before downloading, copying, displaying, performing, distributing or
creating derivative works based on this work or any other Project
Gutenberg-tm work.  The Foundation makes no representations concerning
the copyright status of any work in any country outside the United

1.E.  Unless you have removed all references to Project Gutenberg:

1.E.1.  The following sentence, with active links to, or other immediate
access to, the full Project Gutenberg-tm License must appear prominently
whenever any copy of a Project Gutenberg-tm work (any work on which the
phrase "Project Gutenberg" appears, or with which the phrase "Project
Gutenberg" is associated) is accessed, displayed, performed, viewed,
copied or distributed:

This eBook is for the use of anyone anywhere at no cost and with
almost no restrictions whatsoever.  You may copy it, give it away or
re-use it under the terms of the Project Gutenberg License included
with this eBook or online at

1.E.2.  If an individual Project Gutenberg-tm electronic work is derived
from the public domain (does not contain a notice indicating that it is
posted with permission of the copyright holder), the work can be copied
and distributed to anyone in the United States without paying any fees
or charges.  If you are redistributing or providing access to a work
with the phrase "Project Gutenberg" associated with or appearing on the
work, you must comply either with the requirements of paragraphs 1.E.1
through 1.E.7 or obtain permission for the use of the work and the
Project Gutenberg-tm trademark as set forth in paragraphs 1.E.8 or

1.E.3.  If an individual Project Gutenberg-tm electronic work is posted
with the permission of the copyright holder, your use and distribution
must comply with both paragraphs 1.E.1 through 1.E.7 and any additional
terms imposed by the copyright holder.  Additional terms will be linked
to the Project Gutenberg-tm License for all works posted with the
permission of the copyright holder found at the beginning of this work.

1.E.4.  Do not unlink or detach or remove the full Project Gutenberg-tm
License terms from this work, or any files containing a part of this
work or any other work associated with Project Gutenberg-tm.

1.E.5.  Do not copy, display, perform, distribute or redistribute this
electronic work, or any part of this electronic work, without
prominently displaying the sentence set forth in paragraph 1.E.1 with
active links or immediate access to the full terms of the Project
Gutenberg-tm License.

1.E.6.  You may convert to and distribute this work in any binary,
compressed, marked up, nonproprietary or proprietary form, including any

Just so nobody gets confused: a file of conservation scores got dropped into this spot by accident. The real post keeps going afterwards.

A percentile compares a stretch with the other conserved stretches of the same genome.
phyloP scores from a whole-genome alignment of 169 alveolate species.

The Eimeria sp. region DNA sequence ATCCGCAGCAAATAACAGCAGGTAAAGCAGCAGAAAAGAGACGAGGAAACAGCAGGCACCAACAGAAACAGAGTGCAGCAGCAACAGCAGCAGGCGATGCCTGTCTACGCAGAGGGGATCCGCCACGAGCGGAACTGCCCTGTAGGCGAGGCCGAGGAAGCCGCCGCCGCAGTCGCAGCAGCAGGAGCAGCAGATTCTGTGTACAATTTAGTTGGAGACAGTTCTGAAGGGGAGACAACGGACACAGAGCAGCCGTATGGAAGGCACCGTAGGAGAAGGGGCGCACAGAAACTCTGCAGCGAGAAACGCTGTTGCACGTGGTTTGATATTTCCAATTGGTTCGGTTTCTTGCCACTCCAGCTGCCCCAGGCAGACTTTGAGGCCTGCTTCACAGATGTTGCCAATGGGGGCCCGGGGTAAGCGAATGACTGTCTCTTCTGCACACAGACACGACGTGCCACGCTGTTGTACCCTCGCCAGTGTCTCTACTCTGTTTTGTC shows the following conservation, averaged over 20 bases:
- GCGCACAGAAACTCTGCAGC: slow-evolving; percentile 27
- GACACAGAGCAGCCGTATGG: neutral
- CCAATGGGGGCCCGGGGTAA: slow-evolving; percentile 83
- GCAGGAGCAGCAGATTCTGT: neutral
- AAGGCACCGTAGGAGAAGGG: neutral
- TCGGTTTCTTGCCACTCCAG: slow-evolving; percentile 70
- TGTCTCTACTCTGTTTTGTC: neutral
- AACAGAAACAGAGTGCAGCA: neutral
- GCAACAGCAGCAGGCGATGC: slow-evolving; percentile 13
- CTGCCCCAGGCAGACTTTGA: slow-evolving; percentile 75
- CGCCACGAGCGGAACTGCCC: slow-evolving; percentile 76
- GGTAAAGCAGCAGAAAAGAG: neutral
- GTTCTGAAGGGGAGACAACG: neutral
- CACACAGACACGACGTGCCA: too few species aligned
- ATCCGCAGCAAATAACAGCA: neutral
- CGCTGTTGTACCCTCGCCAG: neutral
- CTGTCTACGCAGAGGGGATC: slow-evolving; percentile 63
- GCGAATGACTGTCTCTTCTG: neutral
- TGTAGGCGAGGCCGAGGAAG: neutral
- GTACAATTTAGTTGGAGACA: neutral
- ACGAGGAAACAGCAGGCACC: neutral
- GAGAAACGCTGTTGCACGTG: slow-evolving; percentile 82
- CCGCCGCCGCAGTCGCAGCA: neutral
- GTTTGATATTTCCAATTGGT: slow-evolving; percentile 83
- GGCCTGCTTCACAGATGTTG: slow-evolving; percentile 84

word processing or hypertext form.  However, if you provide access to or
distribute copies of a Project Gutenberg-tm work in a format other than
"Plain Vanilla ASCII" or other format used in the official version
posted on the official Project Gutenberg-tm web site (,
you must, at no additional cost, fee or expense to the user, provide a
copy, a means of exporting a copy, or a means of obtaining a copy upon
request, of the work in its original "Plain Vanilla ASCII" or other
form.  Any alternate format must include the full Project Gutenberg-tm
License as specified in paragraph 1.E.1.

1.E.7.  Do not charge a fee for access to, viewing, displaying,
performing, copying or distributing any Project Gutenberg-tm works
unless you comply with paragraph 1.E.8 or 1.E.9.

1.E.8.  You may charge a reasonable fee for copies of or providing
access to or distributing Project Gutenberg-tm electronic works provided

- You pay a royalty fee of 20% of the gross profits you derive from
     the use of Project Gutenberg-tm works calculated using the method
     you already use to calculate your applicable taxes.  The fee is
     owed to the owner of the Project Gutenberg-tm trademark, but he
     has agreed to donate royalties under this paragraph to the
     Project Gutenberg Literary Archive Foundation.  Royalty payments
     must be paid within 60 days following each date on which you
     prepare (or are legally required to prepare) your periodic tax
     returns.  Royalty payments should be clearly marked as such and
     sent to the Project Gutenberg Literary Archive Foundation at the
     address specified in Section 4, "Information about donations to
     the Project Gutenberg Literary Archive Foundation."

- You provide a full refund of any money paid by a user who notifies